Chapter 31: The Edgeworth Box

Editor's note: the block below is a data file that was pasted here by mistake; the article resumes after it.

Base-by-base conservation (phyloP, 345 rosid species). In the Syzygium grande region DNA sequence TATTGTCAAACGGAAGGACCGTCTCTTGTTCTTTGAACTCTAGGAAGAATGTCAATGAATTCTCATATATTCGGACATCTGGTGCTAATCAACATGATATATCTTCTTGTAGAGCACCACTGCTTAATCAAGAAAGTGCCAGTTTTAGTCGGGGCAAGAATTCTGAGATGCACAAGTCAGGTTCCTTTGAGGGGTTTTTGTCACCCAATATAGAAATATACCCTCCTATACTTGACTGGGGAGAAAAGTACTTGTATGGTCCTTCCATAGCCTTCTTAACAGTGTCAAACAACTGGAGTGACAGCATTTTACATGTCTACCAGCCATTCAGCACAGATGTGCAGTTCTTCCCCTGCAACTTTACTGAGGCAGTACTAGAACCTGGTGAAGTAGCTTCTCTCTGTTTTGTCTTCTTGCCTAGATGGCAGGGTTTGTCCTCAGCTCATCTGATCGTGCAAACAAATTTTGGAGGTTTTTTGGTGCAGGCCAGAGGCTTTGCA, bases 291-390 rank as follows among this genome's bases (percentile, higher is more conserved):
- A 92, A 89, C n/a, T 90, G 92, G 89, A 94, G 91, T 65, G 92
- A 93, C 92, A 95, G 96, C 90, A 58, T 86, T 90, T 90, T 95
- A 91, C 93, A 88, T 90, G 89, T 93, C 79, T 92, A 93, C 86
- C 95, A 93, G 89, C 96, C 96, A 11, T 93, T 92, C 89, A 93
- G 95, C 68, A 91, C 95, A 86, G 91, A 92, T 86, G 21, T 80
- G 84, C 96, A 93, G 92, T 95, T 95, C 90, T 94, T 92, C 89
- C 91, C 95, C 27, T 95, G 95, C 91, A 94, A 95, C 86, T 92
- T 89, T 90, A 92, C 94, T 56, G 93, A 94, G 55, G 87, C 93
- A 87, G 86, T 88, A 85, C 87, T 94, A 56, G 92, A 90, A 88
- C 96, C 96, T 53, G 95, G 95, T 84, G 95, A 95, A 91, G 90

John Creedy The Edgeworth box, with its associated concepts of indifference maps and the contract curve, provides one of the most widely used diagrammatic tools in economics. Taking Jevons’s (1871/1957) basic two-person twogood exchange model as his starting point, Edgeworth (1881) showed that for two individuals engaged in barter there is a range of efficient trades: these define the contract curve.1 If a settlement is not on the contract curve, movement to it can make one person better off without the other being worse off. Movement along the contract curve involves one trader becoming worse off while the other gains. Defining indifference curves as showing combinations of amounts consumed for which utility is constant, the contract curve is the locus of points of tangency between traders’ indifference curves, between limits given by their pre-trade curves (those going through the endowment point). The resulting ‘indeterminacy’ regarding the ‘final settlement’ gave rise, in Edgeworth’s view, to a need for arbitration. He showed that the utilitarian optimal position (which maximises total utility) is on the contract curve. This led to his ‘neocontractarian utilitarianism’ argument: risk-averse traders who consider all outcomes as equally likely would accept the utilitarian arbitration because it corresponds to their long-run expected position.2 The same diagram illustrates a price-taking equilibrium, whereby one or more of the mutual tangency positions also corresponds to tangency with a straight line going through the endowment point, whose slope represents the exchange ratio (and hence relative price). Individuals acting in isolation, taking prices as given...
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